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With Bipartisan Support, House Passes Explicit Ban on Insider Trading

The U.S. House of Representatives recently approved a bill that aims to create the first federal statute explicitly banning insider trading. By a 410-13 margin, the House voted to amend the Securities Exchange Act of 1934 to prohibit financial trades based on confidential information and related communications by those who possess material, nonpublic information. The Insider Trading Prohibition Act (the “Bill”)1 now moves to the U.S. Senate.

Current State of Insider Trading

Because there is no federal law that explicitly defines or bans insider trading, individuals accused of insider trading are often charged with violating other explicit anti-fraud statutes, such as bank fraud or wire fraud. Many are prosecuted under case law that has developed for violations of sections 10(b) and 32 of the Securities Exchange Act and Securities and Exchange Commission rules, which prohibit, in relevant part, the use of “manipulative and deceptive devices” in securities transactions.2 The lack of legislative clarity into insider trading has resulted in discrepancies in the federal courts, as courts have attempted to determine the limits of liability for those who provide or receive material, nonpublic information about a security.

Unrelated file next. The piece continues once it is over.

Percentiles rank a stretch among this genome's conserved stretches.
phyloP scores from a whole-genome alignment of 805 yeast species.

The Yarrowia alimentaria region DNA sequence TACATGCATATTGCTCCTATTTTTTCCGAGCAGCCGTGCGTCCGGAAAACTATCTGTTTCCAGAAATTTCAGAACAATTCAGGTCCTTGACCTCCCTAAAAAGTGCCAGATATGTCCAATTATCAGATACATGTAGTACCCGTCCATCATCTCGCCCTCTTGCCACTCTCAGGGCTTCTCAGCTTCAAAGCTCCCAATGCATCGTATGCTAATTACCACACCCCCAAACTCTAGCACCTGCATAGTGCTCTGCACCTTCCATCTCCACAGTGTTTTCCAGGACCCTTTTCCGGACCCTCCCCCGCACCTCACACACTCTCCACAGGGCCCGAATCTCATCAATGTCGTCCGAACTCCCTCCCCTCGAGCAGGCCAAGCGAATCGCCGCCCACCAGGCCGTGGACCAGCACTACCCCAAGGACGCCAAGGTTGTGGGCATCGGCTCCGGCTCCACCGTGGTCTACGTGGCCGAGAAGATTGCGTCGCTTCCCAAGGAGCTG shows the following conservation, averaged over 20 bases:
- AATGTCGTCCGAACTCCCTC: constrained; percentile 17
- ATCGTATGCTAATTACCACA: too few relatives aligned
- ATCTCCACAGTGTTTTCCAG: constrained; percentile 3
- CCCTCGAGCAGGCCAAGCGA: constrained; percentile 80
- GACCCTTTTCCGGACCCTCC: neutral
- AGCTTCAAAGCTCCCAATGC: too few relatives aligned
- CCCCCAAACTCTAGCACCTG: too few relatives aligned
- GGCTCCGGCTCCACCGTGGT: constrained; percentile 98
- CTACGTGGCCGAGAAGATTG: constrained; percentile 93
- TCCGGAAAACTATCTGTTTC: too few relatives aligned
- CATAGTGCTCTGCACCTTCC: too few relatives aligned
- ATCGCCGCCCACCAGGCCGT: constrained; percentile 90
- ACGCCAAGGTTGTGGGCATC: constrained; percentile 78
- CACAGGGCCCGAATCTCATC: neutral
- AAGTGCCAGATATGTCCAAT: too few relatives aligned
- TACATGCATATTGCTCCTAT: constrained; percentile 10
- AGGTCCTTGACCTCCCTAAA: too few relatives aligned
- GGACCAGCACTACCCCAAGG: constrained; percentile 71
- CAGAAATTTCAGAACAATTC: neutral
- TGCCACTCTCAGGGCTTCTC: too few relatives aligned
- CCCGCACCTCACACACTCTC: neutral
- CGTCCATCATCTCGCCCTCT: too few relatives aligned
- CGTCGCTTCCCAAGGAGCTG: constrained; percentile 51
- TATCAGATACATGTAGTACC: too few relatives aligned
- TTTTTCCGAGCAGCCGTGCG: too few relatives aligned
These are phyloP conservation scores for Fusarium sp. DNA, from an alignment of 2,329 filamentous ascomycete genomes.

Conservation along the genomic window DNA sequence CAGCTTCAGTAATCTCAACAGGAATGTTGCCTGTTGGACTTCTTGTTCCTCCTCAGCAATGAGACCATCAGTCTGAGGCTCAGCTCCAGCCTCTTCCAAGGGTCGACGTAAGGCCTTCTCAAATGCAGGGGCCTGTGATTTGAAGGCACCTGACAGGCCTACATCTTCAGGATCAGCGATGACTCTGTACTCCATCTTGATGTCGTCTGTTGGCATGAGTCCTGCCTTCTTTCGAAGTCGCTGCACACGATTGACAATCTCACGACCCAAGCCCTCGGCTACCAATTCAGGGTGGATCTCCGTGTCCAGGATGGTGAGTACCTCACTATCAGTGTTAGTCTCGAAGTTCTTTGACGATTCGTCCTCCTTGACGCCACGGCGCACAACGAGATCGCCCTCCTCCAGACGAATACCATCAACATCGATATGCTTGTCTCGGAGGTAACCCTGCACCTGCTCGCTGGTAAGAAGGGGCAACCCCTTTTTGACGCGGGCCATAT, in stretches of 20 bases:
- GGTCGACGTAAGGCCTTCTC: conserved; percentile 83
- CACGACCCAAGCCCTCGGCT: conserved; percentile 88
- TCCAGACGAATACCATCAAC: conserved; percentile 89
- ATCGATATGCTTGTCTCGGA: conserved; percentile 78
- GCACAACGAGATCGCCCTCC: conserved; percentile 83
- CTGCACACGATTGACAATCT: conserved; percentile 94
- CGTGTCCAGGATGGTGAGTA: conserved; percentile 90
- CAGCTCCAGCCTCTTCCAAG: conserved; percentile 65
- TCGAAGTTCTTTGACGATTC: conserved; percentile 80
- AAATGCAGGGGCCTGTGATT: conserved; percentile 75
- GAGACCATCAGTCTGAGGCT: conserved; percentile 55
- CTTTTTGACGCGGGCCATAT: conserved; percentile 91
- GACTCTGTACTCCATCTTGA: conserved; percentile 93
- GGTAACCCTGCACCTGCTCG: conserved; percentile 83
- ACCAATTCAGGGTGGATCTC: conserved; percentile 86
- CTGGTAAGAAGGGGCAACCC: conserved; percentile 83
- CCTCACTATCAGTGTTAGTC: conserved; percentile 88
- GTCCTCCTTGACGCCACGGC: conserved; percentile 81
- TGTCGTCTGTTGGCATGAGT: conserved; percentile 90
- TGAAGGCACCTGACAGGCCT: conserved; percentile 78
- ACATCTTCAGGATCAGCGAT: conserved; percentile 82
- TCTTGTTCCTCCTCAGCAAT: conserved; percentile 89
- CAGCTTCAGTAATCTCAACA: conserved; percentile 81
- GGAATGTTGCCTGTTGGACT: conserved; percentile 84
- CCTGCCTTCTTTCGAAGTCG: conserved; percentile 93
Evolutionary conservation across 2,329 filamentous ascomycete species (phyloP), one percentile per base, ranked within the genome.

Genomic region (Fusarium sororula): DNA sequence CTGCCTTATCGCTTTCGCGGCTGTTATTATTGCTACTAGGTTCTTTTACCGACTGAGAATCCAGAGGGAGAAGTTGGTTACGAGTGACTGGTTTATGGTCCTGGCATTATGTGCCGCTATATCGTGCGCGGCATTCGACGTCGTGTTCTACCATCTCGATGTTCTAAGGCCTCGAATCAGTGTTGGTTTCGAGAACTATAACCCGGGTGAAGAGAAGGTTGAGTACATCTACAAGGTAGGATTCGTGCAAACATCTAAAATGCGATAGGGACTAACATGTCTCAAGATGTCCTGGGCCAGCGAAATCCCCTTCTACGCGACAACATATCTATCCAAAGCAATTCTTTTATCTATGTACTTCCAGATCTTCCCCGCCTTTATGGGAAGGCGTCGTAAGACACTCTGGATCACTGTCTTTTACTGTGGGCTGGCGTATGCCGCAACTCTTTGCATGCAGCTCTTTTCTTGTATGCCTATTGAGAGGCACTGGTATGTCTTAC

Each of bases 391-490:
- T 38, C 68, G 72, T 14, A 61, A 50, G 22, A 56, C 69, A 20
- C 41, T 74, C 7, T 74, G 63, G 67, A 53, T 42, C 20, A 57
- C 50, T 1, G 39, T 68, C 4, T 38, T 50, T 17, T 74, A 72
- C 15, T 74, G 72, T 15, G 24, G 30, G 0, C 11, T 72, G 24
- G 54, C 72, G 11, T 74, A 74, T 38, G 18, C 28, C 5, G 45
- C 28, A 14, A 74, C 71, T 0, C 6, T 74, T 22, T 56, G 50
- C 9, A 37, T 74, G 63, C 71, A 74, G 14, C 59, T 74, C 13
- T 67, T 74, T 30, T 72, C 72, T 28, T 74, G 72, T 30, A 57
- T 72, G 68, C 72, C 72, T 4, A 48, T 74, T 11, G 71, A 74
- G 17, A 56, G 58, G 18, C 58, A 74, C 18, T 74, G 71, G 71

For example, in 2014, the United States Court of Appeals for the Second Circuit reversed a conviction of two hedge fund managers who allegedly profited from tips received from a network of analysts and company representatives; the court found that there was insufficient evidence to show that the “tippee” knew that an insider had disclosed confidential information and that he did so in exchange for a personal benefit. United States v. Newman, 773 F.3d 438, 451 (2d Cir. 2014).

The court found there had to be a “meaningfully close personal relationship” between the tipper and tippee that would suggest a “quid pro quo” from the recipient, or an intention to benefit the recipient. Id. A few years later, however, the United States Supreme Court disagreed with the Second Circuit’s holding and held that the requirement that the tipper must also have received something of a “pecuniary or similarly valuable nature” was inconsistent with its prior decision in Dirks v. SEC, 463 U.S. 646, 648 (1983), which applied only to the insider or person who misappropriates confidential information about a security. Salman v. United States, 137 S. Ct. 420, 428 (2016) (upholding a conviction from criminal violations of insider trading laws). Thus, pursuant to Salman, the Second Circuit revisited its prior holding, and held that

an insider or tipper personally benefits from a disclosure of inside information whenever the information was disclosed with the expectation that the recipient would trade on it, . . . and the disclosure resembles trading by the insider followed by a gift of the profits to the recipient, . . . whether or not there was a meaningfully close personal relationship between the tipper and tippee.

United States v. Martoma, 869 F.3d 58, 70 (2d Cir. 2017) (cleaned up).

Overview of the Insider Trading Prohibition Act